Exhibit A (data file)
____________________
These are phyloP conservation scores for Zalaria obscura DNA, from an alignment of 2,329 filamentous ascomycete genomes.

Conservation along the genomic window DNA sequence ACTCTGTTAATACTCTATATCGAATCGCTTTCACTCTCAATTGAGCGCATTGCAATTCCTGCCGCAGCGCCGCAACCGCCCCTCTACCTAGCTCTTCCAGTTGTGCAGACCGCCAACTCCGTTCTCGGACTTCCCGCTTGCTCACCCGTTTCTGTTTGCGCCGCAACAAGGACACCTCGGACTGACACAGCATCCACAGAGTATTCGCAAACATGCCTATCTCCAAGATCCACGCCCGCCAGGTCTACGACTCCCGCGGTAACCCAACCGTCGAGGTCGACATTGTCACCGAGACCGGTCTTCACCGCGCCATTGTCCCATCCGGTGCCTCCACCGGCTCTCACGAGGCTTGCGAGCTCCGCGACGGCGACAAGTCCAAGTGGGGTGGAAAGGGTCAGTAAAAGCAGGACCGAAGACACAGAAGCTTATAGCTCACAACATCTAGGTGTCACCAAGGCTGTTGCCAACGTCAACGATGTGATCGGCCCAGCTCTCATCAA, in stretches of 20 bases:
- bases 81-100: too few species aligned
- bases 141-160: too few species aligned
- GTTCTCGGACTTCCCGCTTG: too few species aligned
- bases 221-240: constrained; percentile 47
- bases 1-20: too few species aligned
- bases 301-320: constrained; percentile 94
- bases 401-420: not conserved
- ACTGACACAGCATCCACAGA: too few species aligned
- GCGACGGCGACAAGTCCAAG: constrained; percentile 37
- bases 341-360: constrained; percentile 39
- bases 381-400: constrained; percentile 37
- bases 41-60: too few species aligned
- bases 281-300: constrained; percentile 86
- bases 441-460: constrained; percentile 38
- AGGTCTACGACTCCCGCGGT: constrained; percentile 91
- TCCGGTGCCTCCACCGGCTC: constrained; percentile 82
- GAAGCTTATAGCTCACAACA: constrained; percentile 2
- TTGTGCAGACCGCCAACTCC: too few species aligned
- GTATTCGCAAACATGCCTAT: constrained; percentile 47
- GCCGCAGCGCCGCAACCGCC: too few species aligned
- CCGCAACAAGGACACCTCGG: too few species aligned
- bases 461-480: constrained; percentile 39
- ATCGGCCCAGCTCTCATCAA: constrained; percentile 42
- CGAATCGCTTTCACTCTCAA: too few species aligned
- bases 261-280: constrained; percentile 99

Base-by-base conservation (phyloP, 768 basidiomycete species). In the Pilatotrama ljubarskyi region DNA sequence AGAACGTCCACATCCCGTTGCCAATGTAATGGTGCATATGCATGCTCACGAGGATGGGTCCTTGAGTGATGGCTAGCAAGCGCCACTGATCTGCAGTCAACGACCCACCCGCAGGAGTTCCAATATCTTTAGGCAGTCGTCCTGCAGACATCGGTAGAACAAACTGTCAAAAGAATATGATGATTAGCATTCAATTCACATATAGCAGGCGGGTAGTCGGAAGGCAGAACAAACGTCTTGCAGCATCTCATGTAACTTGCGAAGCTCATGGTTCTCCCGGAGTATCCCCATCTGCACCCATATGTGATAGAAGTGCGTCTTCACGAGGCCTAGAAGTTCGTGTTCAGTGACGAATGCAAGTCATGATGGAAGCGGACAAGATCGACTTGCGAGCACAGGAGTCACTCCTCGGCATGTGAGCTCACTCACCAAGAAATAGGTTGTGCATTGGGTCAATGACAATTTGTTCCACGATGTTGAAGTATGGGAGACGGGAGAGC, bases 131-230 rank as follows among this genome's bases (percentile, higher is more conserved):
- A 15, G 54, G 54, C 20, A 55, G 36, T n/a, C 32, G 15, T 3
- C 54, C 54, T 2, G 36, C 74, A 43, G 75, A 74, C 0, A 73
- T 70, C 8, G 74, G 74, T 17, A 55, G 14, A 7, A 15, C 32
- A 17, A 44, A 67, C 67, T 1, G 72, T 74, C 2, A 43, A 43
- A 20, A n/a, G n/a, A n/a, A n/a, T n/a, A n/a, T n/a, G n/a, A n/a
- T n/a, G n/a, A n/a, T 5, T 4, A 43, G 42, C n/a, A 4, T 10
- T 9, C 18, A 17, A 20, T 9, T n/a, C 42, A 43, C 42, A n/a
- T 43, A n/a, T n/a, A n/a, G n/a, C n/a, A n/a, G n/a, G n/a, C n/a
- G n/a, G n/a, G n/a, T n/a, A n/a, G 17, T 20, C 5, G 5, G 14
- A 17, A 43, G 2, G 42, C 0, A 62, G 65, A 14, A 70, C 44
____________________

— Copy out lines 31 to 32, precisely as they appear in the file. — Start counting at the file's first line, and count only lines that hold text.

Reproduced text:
- T 70, C 8, G 74, G 74, T 17, A 55, G 14, A 7, A 15, C 32
- A 17, A 44, A 67, C 67, T 1, G 72, T 74, C 2, A 43, A 43